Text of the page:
English-language learners benefit through teachers’ efforts
December 2, 2004
After a year’s worth of night classes on Friday and day-long classes on Saturday to certify her as a teacher of English-language learners, Fremont Elementary School teacher Karin Randle plans to do even more.
“I feel like the learning has been tremendous,” the fourth-grade teacher said. “I’m going on to pursue a master’s in TESOL (teaching English to students of other languages) at UNR.”
Randle, one of 38 kindergarten through 12th-grade teachers to complete the English-language learner credits through the University of Nevada, Reno, can apply those toward a master’s degree.
“I always wanted to get a master’s degree in education, but could not quite find the niche I wanted to be in,” she said. “I’ve been teaching in Nevada for 22 years and each year we seem to have more English-language learners.”
Of 31 students in Randle’s Fremont class, 11 are English-language learners. Last year’s class was about the same.
“This program has offered me the opportunity to learn very practical and successful skills to not only be able to support our English-language learners but all students in the classrooms,” she said.
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The certification program offered through the University of Nevada, Reno, is called ProTELL, for professional development for teachers of English-language learners.
University of Nevada, Reno project co-director Dr. Rod Case applied for grant money from the federal Department of Education and received funding for a program to teach teachers through 2007.
“When we’re done, we will have trained 250 teachers,” he said. “When you think about the teachers, this is more than a series of workshops after school. It’s a deep understanding of immigrant groups.”
For example, teachers studied populations from Central America for one of their units of learning.
“A lot of people don’t realize how diverse the Spanish-speaking population is,” Case said. “A lot of people assume that Mexican speakers are the same as those from Central America. It’s not the case at all.”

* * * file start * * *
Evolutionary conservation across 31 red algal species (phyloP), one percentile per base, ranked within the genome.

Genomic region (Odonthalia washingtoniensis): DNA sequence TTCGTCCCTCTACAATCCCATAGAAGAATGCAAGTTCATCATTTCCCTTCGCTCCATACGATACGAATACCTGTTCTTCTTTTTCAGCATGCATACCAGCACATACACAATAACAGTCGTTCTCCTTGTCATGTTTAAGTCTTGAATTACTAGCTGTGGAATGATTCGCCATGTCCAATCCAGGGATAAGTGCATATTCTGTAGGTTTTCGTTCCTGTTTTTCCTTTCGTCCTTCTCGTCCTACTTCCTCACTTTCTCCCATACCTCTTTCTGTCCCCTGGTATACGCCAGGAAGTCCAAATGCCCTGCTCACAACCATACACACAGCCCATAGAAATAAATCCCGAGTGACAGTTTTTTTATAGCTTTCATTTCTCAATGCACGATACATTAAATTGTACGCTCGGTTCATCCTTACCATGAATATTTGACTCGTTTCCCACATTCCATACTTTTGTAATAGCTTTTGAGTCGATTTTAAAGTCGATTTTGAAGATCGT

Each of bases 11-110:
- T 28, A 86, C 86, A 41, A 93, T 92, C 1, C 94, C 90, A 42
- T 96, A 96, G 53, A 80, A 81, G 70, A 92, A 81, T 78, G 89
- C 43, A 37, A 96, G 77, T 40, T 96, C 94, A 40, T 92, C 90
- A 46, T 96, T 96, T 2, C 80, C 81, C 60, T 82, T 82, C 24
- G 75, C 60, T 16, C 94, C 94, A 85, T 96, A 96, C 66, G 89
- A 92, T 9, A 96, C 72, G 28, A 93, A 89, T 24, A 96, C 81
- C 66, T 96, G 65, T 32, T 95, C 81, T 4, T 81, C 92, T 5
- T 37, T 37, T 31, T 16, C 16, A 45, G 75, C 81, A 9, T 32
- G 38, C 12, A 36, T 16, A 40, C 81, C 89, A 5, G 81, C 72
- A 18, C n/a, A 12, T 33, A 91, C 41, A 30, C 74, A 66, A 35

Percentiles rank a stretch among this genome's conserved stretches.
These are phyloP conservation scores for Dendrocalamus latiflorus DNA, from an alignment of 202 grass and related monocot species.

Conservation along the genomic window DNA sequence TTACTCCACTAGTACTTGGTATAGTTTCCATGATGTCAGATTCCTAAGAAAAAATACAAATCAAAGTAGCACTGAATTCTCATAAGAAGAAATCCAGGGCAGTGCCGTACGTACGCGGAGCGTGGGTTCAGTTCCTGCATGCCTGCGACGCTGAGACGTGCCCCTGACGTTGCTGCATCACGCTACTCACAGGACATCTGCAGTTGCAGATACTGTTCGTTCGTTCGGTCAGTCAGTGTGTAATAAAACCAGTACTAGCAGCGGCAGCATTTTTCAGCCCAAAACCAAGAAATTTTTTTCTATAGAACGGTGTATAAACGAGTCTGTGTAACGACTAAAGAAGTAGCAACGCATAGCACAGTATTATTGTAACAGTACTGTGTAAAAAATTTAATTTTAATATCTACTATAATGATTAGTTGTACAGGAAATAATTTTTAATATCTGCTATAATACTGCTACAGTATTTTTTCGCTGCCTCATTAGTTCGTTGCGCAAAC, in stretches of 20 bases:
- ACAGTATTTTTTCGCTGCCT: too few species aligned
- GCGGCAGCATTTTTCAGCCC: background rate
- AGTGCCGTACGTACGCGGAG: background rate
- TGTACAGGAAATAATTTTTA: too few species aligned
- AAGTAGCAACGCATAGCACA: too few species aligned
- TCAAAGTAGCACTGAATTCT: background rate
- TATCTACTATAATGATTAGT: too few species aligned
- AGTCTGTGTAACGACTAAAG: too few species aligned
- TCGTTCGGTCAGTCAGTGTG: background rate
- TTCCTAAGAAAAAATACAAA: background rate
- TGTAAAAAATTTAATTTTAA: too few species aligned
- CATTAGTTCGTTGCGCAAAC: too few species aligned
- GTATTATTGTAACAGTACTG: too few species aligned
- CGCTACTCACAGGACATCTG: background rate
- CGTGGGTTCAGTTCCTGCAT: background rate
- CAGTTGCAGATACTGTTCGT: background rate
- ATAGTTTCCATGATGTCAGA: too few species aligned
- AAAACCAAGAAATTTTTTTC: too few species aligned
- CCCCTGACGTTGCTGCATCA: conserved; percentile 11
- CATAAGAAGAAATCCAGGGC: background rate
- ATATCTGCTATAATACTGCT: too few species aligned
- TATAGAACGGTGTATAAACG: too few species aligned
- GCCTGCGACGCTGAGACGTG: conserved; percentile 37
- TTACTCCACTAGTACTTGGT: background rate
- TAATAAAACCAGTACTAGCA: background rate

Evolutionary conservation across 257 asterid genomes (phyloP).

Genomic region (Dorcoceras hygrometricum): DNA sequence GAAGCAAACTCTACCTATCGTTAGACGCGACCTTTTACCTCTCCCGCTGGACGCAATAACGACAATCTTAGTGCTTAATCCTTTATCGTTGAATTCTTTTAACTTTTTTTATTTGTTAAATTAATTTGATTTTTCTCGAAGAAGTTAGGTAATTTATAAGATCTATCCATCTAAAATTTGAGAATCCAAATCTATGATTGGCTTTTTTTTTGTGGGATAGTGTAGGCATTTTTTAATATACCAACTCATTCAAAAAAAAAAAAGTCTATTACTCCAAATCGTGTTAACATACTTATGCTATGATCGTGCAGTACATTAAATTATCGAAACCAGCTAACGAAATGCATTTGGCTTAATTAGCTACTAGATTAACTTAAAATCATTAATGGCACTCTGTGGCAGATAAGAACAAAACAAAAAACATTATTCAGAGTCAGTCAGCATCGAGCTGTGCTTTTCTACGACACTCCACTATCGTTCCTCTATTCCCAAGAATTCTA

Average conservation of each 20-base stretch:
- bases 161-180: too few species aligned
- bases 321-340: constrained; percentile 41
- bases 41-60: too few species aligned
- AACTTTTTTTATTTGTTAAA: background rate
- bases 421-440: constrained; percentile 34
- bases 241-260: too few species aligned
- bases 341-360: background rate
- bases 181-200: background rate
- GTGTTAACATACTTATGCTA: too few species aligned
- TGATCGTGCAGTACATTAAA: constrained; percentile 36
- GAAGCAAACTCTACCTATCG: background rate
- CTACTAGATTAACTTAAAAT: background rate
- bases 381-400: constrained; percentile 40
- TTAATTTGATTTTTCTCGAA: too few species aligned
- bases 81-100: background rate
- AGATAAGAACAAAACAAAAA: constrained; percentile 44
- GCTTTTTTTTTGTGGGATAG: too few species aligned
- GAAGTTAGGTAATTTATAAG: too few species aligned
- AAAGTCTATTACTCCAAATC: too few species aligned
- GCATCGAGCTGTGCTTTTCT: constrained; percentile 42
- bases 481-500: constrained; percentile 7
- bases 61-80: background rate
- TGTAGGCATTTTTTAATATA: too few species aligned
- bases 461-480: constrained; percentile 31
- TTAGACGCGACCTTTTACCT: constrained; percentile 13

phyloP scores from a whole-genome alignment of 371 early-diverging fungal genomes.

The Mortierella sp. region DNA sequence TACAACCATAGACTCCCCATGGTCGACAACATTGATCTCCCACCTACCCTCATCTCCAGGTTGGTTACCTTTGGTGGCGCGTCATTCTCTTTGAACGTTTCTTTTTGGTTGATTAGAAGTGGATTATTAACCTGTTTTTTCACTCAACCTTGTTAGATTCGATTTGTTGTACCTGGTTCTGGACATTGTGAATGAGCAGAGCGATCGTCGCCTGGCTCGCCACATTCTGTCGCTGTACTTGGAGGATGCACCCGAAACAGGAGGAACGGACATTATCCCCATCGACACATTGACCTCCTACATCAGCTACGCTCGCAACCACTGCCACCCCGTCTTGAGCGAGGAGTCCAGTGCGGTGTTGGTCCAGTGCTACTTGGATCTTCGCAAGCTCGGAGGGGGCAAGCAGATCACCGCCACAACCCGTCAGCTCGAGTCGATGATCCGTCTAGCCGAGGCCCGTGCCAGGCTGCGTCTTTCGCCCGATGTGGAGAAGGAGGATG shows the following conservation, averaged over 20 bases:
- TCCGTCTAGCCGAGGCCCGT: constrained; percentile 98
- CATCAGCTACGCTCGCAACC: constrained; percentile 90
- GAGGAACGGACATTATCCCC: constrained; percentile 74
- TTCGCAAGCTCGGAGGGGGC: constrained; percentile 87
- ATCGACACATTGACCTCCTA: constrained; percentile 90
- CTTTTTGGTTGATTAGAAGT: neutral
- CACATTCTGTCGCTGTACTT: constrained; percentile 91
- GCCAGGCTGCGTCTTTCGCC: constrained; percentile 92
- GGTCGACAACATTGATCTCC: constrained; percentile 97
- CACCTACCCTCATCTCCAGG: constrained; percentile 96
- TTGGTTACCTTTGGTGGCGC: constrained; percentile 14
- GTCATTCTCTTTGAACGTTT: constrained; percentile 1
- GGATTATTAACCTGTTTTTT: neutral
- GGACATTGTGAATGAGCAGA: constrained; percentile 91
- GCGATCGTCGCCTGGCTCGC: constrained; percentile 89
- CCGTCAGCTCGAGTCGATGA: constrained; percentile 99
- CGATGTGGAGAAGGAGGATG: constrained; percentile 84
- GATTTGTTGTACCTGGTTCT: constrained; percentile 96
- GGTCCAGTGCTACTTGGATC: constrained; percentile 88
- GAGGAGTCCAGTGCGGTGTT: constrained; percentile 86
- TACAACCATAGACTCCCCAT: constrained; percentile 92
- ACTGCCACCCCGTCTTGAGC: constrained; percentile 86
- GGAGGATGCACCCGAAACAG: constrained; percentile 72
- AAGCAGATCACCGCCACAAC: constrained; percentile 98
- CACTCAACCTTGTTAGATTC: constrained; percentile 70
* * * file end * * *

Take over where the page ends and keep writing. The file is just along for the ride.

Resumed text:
According to Susan Tierno, ProTELL project director, Nevada is the fastest growing state in the nation with English-learning speakers.
She said over the past four years, English-language learners in Nevada schools have increased by 72.5 percent. Statewide, over the past 10 years, a 202 percent increase in foreign-born, or recent immigrant population, has occurred.
“Nevada’s future needs are to meet the population of English-language learners by demonstrating accountability for No Child Left Behind,” she said. “ProTELL is meeting the accountability responsibility that NCLB requires.”
Next year, the ProTELL program will be available for teachers in the eastern portion of the state. The teacher limit has already been met. Students from this year’s ProTELL class graduated in a ceremony Friday night at Western Nevada Community College, where the classes have occurred.
“This is a big achievement for them,” said Reed Scull, University of Nevada, Reno Extended Studies Office coordinator in Carson City. “They worked during the day and took classes at night. I’m really so admiring of these teachers.”
Ingrid Frenna, a fifth-grade teacher at Empire Elementary School, graduated along with other teachers from ProTELL. As she explained, there are plenty of English-language students who can be helped by teachers certified in those areas.
“I don’t think that need is getting any smaller,” she said.
Contact reporter Maggie O’Neill at mo’email@example.com or 881-1219.